Then later a thought occurred to me that is able to change the sadness to sweetness and the lonesomeness to good memories. Some of the happiest days of any boys’ and his parents’ lives are when he is away at school and comes home for Christmas and summer vacations. In our case that started about thirteen years sooner than most, but we will have a whole lot more of them than others. Your mommy and I want your vacations with us to be rich experiences that will stay with you throughout each year. Next summer we will make a baseball fan out of you, and take some weekend trips to beautiful parts of Virginia and West Virginia.
      While you are in school Mommy will visit you often enough that you will know we think of you always, and both of us will write post cards every week. You are making progress and we are proud of you.
 All my love to you and Mommy.                          Daddy (Woods)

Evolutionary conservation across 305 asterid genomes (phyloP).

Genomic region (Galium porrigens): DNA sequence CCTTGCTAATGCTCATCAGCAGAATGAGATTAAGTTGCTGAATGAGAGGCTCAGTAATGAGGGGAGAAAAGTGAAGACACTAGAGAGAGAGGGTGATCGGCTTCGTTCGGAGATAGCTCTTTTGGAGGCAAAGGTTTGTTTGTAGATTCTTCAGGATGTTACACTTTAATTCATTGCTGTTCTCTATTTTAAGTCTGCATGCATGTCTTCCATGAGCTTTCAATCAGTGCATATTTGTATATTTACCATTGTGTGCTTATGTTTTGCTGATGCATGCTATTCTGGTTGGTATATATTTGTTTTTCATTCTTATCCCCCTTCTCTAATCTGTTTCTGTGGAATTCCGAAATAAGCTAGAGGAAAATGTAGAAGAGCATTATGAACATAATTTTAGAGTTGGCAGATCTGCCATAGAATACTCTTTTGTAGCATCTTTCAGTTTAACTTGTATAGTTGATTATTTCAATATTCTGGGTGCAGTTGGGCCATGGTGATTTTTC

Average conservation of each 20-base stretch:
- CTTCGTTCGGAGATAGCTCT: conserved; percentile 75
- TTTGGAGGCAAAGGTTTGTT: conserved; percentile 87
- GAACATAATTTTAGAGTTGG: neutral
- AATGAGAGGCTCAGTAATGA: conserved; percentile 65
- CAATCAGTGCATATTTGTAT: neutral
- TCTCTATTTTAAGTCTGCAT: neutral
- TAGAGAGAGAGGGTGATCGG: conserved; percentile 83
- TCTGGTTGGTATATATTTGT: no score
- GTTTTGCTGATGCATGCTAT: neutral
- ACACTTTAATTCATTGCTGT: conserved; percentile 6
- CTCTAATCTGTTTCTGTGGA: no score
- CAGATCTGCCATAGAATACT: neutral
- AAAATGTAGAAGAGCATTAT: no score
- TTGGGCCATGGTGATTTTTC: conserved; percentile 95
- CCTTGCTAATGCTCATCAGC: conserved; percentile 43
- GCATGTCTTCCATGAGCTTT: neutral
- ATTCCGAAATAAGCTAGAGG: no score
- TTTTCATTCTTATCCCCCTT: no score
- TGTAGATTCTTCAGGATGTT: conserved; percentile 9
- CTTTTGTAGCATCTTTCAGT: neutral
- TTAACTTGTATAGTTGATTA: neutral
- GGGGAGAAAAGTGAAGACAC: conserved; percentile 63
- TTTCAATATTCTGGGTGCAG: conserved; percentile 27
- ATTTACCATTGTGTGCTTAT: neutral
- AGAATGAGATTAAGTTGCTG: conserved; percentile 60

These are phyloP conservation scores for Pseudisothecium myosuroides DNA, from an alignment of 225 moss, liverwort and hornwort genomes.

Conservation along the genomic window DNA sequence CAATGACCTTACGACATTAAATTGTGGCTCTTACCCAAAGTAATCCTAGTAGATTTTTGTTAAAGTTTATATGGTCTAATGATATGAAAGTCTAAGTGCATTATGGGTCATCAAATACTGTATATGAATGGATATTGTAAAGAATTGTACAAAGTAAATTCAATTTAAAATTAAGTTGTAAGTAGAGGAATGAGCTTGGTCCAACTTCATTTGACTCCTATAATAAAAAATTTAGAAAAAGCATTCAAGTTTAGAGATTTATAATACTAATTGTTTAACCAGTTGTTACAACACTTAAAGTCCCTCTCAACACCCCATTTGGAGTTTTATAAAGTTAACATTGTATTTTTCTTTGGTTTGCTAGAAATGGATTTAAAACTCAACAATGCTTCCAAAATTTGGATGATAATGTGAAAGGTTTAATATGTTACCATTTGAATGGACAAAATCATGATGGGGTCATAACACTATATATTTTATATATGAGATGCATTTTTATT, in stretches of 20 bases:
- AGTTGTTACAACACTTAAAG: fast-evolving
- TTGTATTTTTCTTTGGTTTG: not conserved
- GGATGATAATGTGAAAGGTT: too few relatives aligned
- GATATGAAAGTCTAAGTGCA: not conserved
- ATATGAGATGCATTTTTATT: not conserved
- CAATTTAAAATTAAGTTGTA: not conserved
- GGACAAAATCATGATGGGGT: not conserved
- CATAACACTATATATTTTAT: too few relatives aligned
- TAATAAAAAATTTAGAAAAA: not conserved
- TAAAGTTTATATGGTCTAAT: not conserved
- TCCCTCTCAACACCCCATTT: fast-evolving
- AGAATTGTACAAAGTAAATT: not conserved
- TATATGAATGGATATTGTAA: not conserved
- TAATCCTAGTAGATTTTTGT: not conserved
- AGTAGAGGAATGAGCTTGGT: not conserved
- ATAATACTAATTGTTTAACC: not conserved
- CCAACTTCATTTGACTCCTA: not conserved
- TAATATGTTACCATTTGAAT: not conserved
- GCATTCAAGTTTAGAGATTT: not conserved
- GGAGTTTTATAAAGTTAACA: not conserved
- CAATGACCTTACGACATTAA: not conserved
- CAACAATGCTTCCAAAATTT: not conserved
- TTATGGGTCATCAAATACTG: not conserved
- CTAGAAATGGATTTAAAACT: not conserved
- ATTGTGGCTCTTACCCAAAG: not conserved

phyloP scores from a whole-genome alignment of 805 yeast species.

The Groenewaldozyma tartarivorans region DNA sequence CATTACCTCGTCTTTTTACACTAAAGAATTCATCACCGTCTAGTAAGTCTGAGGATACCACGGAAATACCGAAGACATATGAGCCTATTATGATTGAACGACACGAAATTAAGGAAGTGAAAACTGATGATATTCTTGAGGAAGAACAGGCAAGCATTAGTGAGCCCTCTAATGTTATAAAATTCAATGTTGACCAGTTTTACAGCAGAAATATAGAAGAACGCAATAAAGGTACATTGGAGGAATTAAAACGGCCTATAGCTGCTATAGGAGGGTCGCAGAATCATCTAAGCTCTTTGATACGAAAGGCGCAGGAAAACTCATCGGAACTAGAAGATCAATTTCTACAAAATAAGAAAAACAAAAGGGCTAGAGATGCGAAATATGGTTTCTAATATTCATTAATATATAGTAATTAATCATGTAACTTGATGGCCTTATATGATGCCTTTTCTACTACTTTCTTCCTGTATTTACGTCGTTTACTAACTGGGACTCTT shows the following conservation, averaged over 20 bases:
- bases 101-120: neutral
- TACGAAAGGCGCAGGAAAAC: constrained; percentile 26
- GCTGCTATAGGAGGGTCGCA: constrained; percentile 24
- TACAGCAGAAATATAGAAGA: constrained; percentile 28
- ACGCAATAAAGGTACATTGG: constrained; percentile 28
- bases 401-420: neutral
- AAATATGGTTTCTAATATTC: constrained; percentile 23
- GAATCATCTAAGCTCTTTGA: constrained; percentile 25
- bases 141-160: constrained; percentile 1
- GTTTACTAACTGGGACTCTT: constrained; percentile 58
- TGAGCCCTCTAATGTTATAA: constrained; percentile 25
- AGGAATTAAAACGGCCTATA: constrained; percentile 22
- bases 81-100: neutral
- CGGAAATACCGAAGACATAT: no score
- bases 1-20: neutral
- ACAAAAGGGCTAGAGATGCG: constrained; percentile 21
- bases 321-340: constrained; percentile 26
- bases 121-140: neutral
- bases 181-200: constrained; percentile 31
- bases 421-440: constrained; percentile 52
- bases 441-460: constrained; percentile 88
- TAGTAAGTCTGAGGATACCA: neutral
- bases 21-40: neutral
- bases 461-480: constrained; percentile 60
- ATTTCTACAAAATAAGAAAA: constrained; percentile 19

I immediately called Woody and read the letter over the phone. He remembered when Mother first read it to him on that train. The sounds he made over the phone told me so.
“Woody, I have an idea. Every New Year’s Eve let’s have a ritual and read the letter for inspiration to keep on for the year ahead. OK?”
“Mmm. Ooo, ooo.”
Sometimes I can’t imagine what it would be like to be Woody even for a day, let alone a life. He is my hero. When Dad was in the final days of Alzheimer’s, Woody and I rented a house in Pittsburgh for 6 months and we lived together to help our father pass to the other side. Woody was my support system.